Instead of a negative and toxic view of the world, Brezsny contends that the universe is basically friendly. This means we don?t have to live our days in paranoia; we can choose instead to align with pronia: "a mode of training your senses and intellect so you're able to perceive the fact that life always gives you exactly what you need, exactly when you need it."

He hopscotches even further: "Evil is boring. Cynicism is idiotic. Fear is a bad habit. Despair is lazy. Joy is fascinating. Love is an act of heroic genius. Pleasure is your birthright. Receptivity is a superpower."

Proving his point in an awesome segment in the book titled "Glory in the Highest," Brezsny presents a few of the everyday miracles which we overlook, the positive qualities we possess in abundance, the special wonders of this age, and the varied gifts and services provided by strangers we do not even know.

There's a common perception that tales of carnage, revenge, horror, mayhem, and tragedy are more real and engaging than stories of triumph, liberation, and reconciliation.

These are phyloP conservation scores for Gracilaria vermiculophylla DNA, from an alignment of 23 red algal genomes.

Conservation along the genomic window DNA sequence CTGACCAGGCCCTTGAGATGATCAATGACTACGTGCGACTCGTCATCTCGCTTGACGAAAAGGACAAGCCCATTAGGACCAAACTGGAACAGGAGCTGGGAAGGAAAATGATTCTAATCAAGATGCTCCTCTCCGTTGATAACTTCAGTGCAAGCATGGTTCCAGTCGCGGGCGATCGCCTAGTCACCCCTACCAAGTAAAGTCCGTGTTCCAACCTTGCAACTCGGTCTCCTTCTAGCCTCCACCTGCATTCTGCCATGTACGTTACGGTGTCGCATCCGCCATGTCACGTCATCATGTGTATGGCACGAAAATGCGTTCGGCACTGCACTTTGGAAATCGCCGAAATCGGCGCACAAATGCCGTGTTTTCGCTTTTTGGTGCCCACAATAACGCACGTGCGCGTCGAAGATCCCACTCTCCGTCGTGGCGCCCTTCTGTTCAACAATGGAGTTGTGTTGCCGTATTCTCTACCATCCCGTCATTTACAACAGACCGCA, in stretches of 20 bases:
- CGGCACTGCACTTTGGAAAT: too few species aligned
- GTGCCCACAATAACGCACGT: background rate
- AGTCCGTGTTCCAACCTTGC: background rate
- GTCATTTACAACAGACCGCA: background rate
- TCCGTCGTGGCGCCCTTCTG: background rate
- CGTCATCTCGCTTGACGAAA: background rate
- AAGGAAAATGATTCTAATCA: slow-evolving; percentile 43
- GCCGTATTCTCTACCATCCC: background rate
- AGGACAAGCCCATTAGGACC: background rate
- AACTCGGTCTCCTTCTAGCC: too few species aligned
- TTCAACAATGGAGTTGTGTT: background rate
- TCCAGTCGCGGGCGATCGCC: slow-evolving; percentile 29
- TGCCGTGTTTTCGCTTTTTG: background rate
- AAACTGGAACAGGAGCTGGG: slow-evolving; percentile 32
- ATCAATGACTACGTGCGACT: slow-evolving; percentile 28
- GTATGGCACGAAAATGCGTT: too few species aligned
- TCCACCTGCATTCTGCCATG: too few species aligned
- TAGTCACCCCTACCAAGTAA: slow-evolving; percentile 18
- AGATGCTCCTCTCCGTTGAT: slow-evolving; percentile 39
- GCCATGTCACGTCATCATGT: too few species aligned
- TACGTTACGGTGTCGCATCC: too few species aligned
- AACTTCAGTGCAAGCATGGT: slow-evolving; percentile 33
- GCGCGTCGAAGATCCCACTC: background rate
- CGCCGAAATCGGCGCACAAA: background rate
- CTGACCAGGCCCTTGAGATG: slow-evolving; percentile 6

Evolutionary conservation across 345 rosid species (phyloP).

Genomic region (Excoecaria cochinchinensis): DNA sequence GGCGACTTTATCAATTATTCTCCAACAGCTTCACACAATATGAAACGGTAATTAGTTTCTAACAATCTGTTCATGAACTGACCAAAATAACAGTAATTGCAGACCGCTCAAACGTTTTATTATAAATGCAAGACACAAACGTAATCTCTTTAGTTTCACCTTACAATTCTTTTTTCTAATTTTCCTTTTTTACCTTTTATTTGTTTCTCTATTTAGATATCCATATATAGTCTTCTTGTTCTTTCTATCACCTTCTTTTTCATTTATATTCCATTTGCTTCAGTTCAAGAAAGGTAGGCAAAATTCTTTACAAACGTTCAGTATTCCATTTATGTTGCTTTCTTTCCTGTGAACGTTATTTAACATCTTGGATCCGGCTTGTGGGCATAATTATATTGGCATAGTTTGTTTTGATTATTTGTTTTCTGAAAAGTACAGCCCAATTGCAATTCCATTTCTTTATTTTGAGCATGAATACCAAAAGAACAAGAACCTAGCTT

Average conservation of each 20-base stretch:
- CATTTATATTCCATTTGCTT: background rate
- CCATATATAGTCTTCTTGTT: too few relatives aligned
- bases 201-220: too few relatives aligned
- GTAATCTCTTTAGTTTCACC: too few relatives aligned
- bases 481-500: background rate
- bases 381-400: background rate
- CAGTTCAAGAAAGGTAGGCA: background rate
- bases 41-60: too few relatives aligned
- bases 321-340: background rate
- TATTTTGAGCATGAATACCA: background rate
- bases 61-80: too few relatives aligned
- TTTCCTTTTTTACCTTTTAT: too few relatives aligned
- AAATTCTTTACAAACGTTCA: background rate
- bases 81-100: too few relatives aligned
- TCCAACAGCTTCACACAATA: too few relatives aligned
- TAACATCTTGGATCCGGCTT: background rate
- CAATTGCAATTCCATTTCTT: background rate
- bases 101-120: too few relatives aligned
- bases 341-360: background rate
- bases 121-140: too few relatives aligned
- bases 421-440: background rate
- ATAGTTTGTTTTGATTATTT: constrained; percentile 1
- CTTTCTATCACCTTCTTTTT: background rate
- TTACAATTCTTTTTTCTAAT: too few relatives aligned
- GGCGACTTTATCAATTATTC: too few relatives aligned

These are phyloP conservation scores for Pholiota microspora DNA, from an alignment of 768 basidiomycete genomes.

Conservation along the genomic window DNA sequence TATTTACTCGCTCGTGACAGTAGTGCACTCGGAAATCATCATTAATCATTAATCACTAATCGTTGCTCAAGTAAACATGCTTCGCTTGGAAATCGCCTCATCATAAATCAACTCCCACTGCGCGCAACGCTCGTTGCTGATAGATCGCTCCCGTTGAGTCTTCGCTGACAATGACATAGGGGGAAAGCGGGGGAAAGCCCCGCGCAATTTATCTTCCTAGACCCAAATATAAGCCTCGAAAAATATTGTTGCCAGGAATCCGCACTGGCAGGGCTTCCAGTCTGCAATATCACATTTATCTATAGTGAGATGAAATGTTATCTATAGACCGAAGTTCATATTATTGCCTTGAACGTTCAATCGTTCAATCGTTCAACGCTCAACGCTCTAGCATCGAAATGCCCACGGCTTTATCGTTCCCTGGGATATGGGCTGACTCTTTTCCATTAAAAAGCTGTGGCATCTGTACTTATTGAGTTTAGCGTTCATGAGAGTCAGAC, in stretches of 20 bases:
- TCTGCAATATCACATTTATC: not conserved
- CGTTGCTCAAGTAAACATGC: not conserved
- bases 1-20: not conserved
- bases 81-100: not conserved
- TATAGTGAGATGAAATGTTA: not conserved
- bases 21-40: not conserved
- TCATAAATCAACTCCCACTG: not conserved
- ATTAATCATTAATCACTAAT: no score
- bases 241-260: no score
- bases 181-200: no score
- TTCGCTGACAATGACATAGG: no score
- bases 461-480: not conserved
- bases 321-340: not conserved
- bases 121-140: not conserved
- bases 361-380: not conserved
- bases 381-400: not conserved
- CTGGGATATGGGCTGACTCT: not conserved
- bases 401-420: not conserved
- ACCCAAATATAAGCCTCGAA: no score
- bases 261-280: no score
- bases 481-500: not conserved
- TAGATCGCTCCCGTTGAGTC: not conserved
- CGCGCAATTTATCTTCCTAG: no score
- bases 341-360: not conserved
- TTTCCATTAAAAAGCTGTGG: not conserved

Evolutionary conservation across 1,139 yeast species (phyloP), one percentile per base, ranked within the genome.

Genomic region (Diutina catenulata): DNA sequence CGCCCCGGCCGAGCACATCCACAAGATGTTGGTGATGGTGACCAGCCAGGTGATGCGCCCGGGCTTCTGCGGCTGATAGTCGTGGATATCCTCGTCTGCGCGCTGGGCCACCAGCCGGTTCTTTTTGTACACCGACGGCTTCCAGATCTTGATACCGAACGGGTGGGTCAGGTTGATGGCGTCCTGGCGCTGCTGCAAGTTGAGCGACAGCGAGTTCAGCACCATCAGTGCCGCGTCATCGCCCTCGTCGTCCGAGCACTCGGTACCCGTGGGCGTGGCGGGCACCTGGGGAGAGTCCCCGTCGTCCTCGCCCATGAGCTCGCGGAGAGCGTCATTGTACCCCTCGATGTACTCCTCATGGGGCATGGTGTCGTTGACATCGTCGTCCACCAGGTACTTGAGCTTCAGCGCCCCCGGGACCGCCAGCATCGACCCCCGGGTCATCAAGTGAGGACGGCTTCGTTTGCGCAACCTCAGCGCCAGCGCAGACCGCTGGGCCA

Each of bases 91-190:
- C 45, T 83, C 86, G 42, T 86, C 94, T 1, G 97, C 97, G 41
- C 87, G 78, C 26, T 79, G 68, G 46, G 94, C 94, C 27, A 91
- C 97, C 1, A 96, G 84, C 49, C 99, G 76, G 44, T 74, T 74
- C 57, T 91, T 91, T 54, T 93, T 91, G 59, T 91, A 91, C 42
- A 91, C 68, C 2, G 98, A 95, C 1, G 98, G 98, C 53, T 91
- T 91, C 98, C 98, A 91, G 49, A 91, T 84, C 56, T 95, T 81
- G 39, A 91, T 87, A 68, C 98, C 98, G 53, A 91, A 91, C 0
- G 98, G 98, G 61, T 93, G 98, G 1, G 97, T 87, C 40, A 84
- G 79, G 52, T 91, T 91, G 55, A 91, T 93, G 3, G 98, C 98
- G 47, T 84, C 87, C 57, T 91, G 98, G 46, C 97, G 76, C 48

Brezsny's Beauty and Truth Laboratory proclaims that succumbing to pop nihilism propagated by the media is toxic for our spiritual health and well-being. Instead of watering the seeds of violence within yourself, take a break and savor the joy of a small moment of silence or pleasure. "Bow down to the greatest mystery you know." Or "pick blackberries naked in the rain."

In The Pronia News Network, Brezsny delivers up a treasure trove of quips, quotes, snippets, and epiphanies for all of us who are sick and tired of all the bad news that surrounds us and threatens to sink us in a sea of despair. Here are bits and pieces from Brian Swimme, Gandhi, Pierre Teilhard de Chardin, Krishna Das, Ken Wilber, Emily Dickinson, and many more positive voices with good news to share.